Is a return of capital (nontaxable distribution) reported on my IRS Form 1040?
Return of capital distributions are generally not taxed unless the return of capital amount exceeds the cost basis of the mutual fund shares you own. The return of capital distribution reduces your cost basis for the mutual fund shares. If cost basis is available for your account, the applicable adjustments are made for return of capital distributions.
How are the dividends from a tax-exempt fund reported?
The portion of your dividends subject to federal income tax is reported on Form 1099-DIV in Box 1a. The federal tax-exempt portion is reported in Box 10.
Why are some of the dividends from the Thrivent Municipal Bond Fund subject to the AMT?
The portion of earnings subject to the alternative minimum tax (AMT) calculation for each fund comes from the fund’s investment in private activity municipal bonds. Earnings from these bonds are a preference item for the AMT calculation and are reported in Box 11 on Form 1099-DIV. See the following percentage of federal tax-exempt dividends that are subject to the AMT.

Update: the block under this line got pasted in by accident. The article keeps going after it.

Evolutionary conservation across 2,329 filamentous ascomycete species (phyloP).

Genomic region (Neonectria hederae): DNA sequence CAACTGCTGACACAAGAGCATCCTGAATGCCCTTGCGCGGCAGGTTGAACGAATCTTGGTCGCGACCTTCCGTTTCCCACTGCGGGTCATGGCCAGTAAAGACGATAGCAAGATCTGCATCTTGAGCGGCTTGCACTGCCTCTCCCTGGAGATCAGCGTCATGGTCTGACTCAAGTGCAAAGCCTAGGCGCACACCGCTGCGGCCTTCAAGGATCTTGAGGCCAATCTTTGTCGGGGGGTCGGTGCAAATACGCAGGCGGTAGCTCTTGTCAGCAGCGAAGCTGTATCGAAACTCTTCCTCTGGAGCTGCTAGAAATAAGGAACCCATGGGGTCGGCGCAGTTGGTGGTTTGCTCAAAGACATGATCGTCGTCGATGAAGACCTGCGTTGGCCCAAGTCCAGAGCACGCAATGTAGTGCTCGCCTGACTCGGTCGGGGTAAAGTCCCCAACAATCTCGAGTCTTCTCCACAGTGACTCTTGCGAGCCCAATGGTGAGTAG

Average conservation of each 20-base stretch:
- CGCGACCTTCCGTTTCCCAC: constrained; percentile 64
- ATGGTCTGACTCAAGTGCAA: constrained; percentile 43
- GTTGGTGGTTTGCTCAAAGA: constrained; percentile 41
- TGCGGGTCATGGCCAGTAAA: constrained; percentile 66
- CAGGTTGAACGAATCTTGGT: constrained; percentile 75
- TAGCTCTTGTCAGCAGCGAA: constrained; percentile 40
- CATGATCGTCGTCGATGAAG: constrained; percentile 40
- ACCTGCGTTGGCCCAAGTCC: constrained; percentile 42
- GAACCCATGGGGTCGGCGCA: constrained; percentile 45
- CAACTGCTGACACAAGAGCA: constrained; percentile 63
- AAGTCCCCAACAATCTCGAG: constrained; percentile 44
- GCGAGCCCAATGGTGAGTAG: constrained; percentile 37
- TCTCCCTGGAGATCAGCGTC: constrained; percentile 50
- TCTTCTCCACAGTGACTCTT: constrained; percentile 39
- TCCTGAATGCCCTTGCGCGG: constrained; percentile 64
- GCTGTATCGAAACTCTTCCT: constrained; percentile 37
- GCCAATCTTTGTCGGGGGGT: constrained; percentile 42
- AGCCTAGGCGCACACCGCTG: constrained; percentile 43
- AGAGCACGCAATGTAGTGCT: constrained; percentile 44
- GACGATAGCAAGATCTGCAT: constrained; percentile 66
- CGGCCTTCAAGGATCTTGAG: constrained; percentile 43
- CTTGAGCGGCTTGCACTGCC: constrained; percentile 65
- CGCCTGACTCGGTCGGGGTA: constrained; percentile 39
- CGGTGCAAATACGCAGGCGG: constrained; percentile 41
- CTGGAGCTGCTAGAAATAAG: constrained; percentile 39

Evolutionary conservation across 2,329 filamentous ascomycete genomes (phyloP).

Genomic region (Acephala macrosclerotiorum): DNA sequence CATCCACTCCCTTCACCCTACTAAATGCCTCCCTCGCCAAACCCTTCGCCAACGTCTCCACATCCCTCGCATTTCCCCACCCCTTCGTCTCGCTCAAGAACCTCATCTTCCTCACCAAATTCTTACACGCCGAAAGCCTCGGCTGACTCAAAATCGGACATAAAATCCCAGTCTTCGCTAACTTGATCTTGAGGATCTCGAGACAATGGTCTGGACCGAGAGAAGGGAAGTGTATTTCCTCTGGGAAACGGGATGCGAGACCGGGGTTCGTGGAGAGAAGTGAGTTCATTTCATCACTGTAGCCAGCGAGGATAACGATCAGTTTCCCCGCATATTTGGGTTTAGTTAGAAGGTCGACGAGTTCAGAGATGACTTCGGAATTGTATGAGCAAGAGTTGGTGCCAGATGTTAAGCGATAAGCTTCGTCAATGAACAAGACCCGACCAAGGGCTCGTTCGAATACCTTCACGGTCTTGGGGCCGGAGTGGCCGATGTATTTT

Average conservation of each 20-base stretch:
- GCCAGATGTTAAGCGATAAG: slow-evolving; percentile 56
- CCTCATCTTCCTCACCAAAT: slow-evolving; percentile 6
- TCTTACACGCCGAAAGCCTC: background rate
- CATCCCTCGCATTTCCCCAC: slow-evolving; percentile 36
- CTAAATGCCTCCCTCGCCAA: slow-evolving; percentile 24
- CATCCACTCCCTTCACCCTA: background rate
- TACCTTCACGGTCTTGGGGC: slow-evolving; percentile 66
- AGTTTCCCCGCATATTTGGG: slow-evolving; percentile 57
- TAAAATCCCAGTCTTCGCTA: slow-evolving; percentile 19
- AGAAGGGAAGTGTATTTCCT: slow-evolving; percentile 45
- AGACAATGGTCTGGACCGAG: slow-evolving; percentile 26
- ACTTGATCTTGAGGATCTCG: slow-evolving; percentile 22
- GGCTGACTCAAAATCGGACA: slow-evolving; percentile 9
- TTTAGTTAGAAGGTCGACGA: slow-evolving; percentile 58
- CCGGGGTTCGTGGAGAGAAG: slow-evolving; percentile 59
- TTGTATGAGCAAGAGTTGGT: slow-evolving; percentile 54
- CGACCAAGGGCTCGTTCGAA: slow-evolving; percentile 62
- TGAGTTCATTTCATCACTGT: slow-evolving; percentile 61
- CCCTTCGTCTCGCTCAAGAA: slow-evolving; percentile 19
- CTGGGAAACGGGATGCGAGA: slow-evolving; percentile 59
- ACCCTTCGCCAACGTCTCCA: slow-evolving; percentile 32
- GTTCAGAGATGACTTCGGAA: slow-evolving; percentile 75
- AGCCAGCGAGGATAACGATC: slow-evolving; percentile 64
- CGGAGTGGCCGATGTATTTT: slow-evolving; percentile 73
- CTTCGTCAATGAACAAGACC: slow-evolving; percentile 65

How are the dividends earned on the Thrivent Municipal Bond Fund taxed at the state level?
For the most part, all of the distributions you received from the Thrivent Municipal Bond Fund are taxable at the state level. However, some states do not tax their residents on interest attributed to municipal securities issued by that state. See the State Tax Information for Federal Tax-Exempt Dividends page for more information.
Why aren’t all of the dividends from the Thrivent Municipal Bond Fund exempt from federal income tax?
Most of the dividends paid by the Thrivent Municipal Bond Fund are exempt from federal income tax because the Fund primarily invests in municipal bonds that are tax-exempt. However, a small portion of the dividends paid by the Fund is considered taxable income because some bonds were purchased at a discount to the market. This discount results when the purchase price is lower than the issue price of the bond. The difference is accrued as taxable income for the bond’s life and is not tax-exempt. Capital gain distributions, if paid by the Fund, are also taxable at the federal level.